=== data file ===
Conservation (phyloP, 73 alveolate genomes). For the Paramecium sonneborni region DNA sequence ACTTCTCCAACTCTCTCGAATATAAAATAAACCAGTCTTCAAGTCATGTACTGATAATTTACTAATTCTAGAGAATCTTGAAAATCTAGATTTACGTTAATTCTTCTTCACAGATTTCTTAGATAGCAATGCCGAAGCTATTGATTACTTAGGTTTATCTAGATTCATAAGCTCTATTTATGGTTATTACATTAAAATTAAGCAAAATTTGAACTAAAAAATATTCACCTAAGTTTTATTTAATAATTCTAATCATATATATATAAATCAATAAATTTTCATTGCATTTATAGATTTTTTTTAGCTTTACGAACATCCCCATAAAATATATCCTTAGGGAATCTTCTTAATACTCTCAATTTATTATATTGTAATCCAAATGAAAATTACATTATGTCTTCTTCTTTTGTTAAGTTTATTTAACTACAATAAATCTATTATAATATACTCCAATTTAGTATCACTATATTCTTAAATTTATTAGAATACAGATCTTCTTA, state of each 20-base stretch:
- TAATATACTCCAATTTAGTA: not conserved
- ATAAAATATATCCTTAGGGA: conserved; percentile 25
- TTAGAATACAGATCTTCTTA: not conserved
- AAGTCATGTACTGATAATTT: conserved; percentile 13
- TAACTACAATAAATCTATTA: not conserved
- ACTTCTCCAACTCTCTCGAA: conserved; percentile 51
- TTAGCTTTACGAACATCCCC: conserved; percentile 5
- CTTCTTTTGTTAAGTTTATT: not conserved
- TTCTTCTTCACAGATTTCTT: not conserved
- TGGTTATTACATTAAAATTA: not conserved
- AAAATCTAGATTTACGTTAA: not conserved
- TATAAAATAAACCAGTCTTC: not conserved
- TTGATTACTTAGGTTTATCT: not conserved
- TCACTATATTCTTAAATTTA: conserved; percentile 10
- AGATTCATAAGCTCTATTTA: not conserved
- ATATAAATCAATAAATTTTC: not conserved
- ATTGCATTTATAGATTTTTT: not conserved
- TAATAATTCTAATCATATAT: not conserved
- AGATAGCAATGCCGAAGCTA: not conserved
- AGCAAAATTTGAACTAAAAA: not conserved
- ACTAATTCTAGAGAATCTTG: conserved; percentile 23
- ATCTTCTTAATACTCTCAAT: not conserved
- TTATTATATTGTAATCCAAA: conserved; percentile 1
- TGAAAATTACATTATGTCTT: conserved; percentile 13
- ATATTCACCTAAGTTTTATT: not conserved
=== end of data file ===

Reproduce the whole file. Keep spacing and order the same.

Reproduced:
Conservation (phyloP, 73 alveolate genomes). For the Paramecium sonneborni region DNA sequence ACTTCTCCAACTCTCTCGAATATAAAATAAACCAGTCTTCAAGTCATGTACTGATAATTTACTAATTCTAGAGAATCTTGAAAATCTAGATTTACGTTAATTCTTCTTCACAGATTTCTTAGATAGCAATGCCGAAGCTATTGATTACTTAGGTTTATCTAGATTCATAAGCTCTATTTATGGTTATTACATTAAAATTAAGCAAAATTTGAACTAAAAAATATTCACCTAAGTTTTATTTAATAATTCTAATCATATATATATAAATCAATAAATTTTCATTGCATTTATAGATTTTTTTTAGCTTTACGAACATCCCCATAAAATATATCCTTAGGGAATCTTCTTAATACTCTCAATTTATTATATTGTAATCCAAATGAAAATTACATTATGTCTTCTTCTTTTGTTAAGTTTATTTAACTACAATAAATCTATTATAATATACTCCAATTTAGTATCACTATATTCTTAAATTTATTAGAATACAGATCTTCTTA, state of each 20-base stretch:
- TAATATACTCCAATTTAGTA: not conserved
- ATAAAATATATCCTTAGGGA: conserved; percentile 25
- TTAGAATACAGATCTTCTTA: not conserved
- AAGTCATGTACTGATAATTT: conserved; percentile 13
- TAACTACAATAAATCTATTA: not conserved
- ACTTCTCCAACTCTCTCGAA: conserved; percentile 51
- TTAGCTTTACGAACATCCCC: conserved; percentile 5
- CTTCTTTTGTTAAGTTTATT: not conserved
- TTCTTCTTCACAGATTTCTT: not conserved
- TGGTTATTACATTAAAATTA: not conserved
- AAAATCTAGATTTACGTTAA: not conserved
- TATAAAATAAACCAGTCTTC: not conserved
- TTGATTACTTAGGTTTATCT: not conserved
- TCACTATATTCTTAAATTTA: conserved; percentile 10
- AGATTCATAAGCTCTATTTA: not conserved
- ATATAAATCAATAAATTTTC: not conserved
- ATTGCATTTATAGATTTTTT: not conserved
- TAATAATTCTAATCATATAT: not conserved
- AGATAGCAATGCCGAAGCTA: not conserved
- AGCAAAATTTGAACTAAAAA: not conserved
- ACTAATTCTAGAGAATCTTG: conserved; percentile 23
- ATCTTCTTAATACTCTCAAT: not conserved
- TTATTATATTGTAATCCAAA: conserved; percentile 1
- TGAAAATTACATTATGTCTT: conserved; percentile 13
- ATATTCACCTAAGTTTTATT: not conserved